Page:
Grade C- | 1st Viewing
How much of what we love about another person is actually the person, versus what we have in our minds of them? We can’t be around our loved ones 24/7, and even if we could, we cannot be inside their heads. Our love of them pretty much consists of the responses we have within ourselves to whatever external stimuli we receive from them. When we are away from those we love—or anybody, really, even those we hate or are indifferent to—what we think about them is whatever impression they’ve left inside of us, and it will stay that way unless we choose to have a new idea about them or they give us something else the next time we see them. So, really, when we say we ‘love’ (or ‘hate’ or ‘despise’ or ‘enjoy mildly for relatively brief periods of time’) somebody, we are just vocalizing the particular ideas we have about them.
None of this is really dealt with in Jonathan Dayton and Valerie Faris’s Ruby Sparks, though the film does bring up these issues. As you may well already know, the film deals with a successful novelist name Calvin (a delightfully eccentric Paul Dano) who, while trying desperately to write a follow up to his freshman masterpiece, finds that one of his characters has inexplicably come to life. Since whatever he writes about this girl becomes true, he can control everything about her, and turn her into his idea of his perfect woman. There is so much glorious raw potential here. We could have a Vertigo-esque slow reshaping of a human into another, or a scathing exposé of how men in entertainment try to reshape women to their personal ideals, or examinations of several other thematic threads that present themselves. But we do not.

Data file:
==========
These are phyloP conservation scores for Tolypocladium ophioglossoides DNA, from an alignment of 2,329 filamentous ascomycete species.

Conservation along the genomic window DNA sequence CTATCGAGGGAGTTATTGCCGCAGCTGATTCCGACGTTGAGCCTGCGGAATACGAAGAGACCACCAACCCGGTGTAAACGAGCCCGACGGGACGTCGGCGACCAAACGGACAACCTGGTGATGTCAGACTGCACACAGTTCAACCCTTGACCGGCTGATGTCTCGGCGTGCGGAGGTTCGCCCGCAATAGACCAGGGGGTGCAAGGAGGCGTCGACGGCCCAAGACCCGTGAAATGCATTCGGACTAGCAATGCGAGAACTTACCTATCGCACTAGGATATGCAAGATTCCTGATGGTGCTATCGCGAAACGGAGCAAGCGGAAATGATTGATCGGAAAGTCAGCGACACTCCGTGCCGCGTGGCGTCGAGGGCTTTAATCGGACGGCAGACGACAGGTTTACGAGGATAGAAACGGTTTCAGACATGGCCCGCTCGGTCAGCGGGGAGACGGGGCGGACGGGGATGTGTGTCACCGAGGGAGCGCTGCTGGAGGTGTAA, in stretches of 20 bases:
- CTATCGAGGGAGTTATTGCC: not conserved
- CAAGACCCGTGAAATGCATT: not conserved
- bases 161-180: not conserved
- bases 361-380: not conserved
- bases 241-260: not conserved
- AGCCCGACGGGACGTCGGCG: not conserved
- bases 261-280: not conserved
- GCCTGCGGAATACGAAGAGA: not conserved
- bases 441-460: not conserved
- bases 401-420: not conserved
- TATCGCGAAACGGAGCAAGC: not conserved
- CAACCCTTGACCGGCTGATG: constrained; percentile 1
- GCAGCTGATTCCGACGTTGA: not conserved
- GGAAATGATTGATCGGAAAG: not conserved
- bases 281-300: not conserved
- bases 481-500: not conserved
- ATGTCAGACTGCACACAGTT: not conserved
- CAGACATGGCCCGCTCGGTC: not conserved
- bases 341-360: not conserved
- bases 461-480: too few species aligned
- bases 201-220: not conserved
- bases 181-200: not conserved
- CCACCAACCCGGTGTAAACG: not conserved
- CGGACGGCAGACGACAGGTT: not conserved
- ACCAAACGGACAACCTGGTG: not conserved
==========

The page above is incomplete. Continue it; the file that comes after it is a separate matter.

Unfortunately, screenwriter Zoe Kazan (who also plays Ruby, don’cha know) contents herself solely with simple matters of plot—which is quite a shame. If Ruby Sparks had tried to examine more than just its story, it could have been so much more than another trifling indie quirk. And the biggest problem with the story for me was: If Calvin is really such a prodigious author, is Ruby really the best he could do?
Grade B- | 1st Viewing
Ah, James Bond. Watching a James Bond Movie is like visiting an old, reliable friend. So you don’t want ol’ 007 to change too much between movies. There are things we expect from every Bond Movie, aren’t there? We expect a rip-roaring action sequence to start things off. We expect an opening credits sequence that plays like the dream version of the film we’re about to see, with a titularly–matching opening song. There will, of course, be a few conspicuous gizmos that will get Bond out of precisely-timed jams, one-liners galore, a larger-than-life villain to keep our protagonist constantly in check, and quaintly Disposable Women provided merely to deliver plot points and/or sex scenes.
Well, Sam Mendes’s Skyfall has all of those things. It actually fits the Bond Movie archetype perfectly, while neatly avoiding the pitfalls of camp, excess, and ridiculousness that plague many entries in the series. Javier Bardem shows us why he’s one of the best actors working today as the entry’s dandy villain, and Bérénice Lim Marlohe gives Skyfall’s Disposable Woman a fair bit of heart (though, as is his wont with many actors, Mendes has her overact a bit). But the real Bond Girl here is Judi Dench as M, who almost steals top billing from Craig.